Thousands apply for government help to start a business


Katie Mewse
Image caption Katie has been given a loan to start a tattoo studio

Nearly 2,000 people have applied for a new government loan designed to help people under the age of 25 to start their own business.

The scheme was announced in May as an attempt to boost the economy and cut youth unemployment.

But critics say the money won't go far enough and warn most new companies go bust within the first few years.

Only a handful of people have actually received a start-up loan so far and 23-year-old Katie Mewse is one of them.

Her new tattoo studio in Doncaster is almost ready to open.

"Every time I walk in, I get so excited," she said. "I can't wait to get going and make a success of it."

'Put work in'

Katie had to come up with a business plan and take several courses before being given £3,500, which she will have to pay back.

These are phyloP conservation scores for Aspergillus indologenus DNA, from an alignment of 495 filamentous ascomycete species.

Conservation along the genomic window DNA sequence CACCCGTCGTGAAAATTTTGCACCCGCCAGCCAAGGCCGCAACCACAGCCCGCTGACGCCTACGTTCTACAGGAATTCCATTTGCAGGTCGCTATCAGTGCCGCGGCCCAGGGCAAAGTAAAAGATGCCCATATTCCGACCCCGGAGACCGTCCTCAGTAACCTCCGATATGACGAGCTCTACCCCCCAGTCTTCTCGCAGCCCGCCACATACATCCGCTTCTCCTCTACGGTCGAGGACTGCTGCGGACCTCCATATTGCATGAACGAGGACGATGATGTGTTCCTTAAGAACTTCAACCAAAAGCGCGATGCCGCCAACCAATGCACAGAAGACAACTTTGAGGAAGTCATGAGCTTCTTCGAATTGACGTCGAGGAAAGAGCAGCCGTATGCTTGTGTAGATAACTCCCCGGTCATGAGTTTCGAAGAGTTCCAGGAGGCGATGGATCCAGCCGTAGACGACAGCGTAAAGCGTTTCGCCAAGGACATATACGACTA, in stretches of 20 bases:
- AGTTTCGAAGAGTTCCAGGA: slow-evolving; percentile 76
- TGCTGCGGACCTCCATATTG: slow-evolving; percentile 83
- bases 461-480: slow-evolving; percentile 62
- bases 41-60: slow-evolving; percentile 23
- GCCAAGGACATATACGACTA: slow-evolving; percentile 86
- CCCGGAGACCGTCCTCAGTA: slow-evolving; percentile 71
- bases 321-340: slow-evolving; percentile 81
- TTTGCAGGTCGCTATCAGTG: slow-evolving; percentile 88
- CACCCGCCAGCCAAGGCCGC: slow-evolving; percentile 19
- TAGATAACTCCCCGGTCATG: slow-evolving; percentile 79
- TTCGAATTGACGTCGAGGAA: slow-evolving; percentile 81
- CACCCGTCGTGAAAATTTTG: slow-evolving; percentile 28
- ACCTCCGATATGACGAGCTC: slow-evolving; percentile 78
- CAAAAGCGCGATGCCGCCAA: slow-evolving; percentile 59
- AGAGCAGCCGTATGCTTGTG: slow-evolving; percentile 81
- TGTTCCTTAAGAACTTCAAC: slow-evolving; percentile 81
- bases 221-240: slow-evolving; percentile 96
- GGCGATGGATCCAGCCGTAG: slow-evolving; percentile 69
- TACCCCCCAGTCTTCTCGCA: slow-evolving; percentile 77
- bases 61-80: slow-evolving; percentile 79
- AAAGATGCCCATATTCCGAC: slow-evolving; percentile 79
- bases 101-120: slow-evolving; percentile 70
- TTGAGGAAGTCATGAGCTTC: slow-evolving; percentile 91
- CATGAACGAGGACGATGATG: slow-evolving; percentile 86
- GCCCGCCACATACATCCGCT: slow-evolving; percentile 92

"Everyone has bills to pay and mine start next week, so hopefully I'll be getting some money in," she said.

"It is a hard time to make a business work but if you're willing to put the work in then you should get the results."

The government hopes to fund 30,000 young entrepreneurs over the next three years.

Some business groups like the British Chambers of Commerce support the scheme but others are less optimistic.

'Quite a challenge'

The Federation of Small Businesses says the average loan amount is too low.

"Obviously, £2,500 is better than nothing, but for many start-ups it won't go very far," a spokesperson said.

How famous millionaires got started

    • Sir Richard Branson ran a magazine called Student when he was 16
    • Dragons' Den's Peter Jones started a tennis academy as a teenager
    • Sir Alan Sugar left school at 16 and sold car aerials out of the back of a van
    • Another former dragon, James Caan, started his recruitment business out of a tiny office

It also wants people to be given more time to pay back the money they have borrowed.

Neil Lee, an economist with The Work Foundation, thinks it will be hard for start-ups to survive.

"Most new firms fail even in good conditions," he said.

"Expecting young people to set up successful firms which grow in the face of a double-dip recession is quite a challenge."

He thinks the money would be better used by existing companies who want to expand.